New doctors face new realities of care, report says

Doctors who have just finished their residency or fellowship and are about to start their careers will face a changing and tumultuous healthcare environment, says a new report from the American Hospital Association’s

“The basis for your compensation, the size of the organization you join and even your role within that organization are changing. The move from compensation based on the number of procedures to the quality of outcomes makes healthcare organizations hungry for physicians willing to improve healthcare and embrace change,” according to the report.

One major decision for new doctors is whether to work at a hospital or join a private practice, the report noted. About 57 percent of physicians work in practices owned by physicians, while hospitals or practices partially owned by hospitals employ nearly a third of doctors--a percentage that is growing. However, as of 2014, doctors in each group earned the same amount.

Here’s some of the conclusions from the report:

  • New doctors are more likely to work within a larger organization, as the number of small, independent physician practices keeps shrinking.
  • The ability to work as part of a team is a valued skill. With the shift to value-based care, the healthcare environment demands teamwork, as doctors rely on a group of varied practitioners to treat and care for patients.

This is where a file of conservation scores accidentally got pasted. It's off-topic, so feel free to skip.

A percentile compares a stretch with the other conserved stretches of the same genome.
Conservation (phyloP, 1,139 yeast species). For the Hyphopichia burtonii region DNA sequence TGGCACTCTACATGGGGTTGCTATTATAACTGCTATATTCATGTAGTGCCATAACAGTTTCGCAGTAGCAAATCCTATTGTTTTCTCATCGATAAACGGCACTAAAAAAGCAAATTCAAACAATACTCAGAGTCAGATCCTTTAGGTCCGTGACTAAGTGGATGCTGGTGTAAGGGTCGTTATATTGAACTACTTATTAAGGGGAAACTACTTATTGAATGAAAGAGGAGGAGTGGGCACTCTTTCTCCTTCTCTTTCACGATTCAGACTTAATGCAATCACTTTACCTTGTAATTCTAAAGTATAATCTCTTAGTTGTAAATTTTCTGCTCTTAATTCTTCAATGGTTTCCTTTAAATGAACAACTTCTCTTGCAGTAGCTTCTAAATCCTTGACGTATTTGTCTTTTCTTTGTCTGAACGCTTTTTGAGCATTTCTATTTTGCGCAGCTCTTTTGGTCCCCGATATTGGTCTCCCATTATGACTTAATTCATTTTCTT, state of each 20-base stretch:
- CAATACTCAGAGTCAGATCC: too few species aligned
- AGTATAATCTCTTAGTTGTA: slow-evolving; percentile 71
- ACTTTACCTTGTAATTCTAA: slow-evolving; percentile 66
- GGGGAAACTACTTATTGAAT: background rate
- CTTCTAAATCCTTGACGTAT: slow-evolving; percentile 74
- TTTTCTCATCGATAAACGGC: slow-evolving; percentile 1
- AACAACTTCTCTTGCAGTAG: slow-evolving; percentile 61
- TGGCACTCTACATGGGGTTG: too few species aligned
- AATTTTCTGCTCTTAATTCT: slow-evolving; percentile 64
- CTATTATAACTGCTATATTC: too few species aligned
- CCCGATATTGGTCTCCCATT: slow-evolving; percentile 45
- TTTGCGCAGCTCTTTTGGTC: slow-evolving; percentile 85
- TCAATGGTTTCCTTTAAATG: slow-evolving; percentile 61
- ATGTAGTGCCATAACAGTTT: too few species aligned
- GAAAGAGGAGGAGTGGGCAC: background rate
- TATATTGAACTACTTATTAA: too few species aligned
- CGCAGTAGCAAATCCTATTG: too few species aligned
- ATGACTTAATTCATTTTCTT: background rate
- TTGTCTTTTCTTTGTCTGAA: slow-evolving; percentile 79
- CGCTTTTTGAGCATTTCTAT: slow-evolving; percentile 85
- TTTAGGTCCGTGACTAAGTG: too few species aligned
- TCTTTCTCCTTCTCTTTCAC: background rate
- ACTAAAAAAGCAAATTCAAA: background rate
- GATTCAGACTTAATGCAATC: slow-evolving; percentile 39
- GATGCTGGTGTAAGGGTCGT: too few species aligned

• Along with clinical skills, new doctors will require ‘soft’ skills, such as adaptability, empathy, creativity and leadership. Physician leadership will help determine the culture of healthcare organizations.
  • There’s a number of new roles available to physicians, including physician adviser, transitional care provider, chief experience officer and concierge medicine practitioner.
  • The most in-demand medical specialties include family medicine physicians and general internists.  
  • The state where it’s easiest to fill physician positions is Ohio and the state where it’s hardest is New Mexico.
  • Be prepared to work long hours, but not as many as doctors averaged in the past. Physicians over 35 years old work an average of 49.5 hours a week. But only 36 percent work more than 50 hours a week, which is an eight percent drop between 2003 and 2013.

The report also includes a description of the hiring process that new doctors will undergo and compensation and incentive information.

- read the report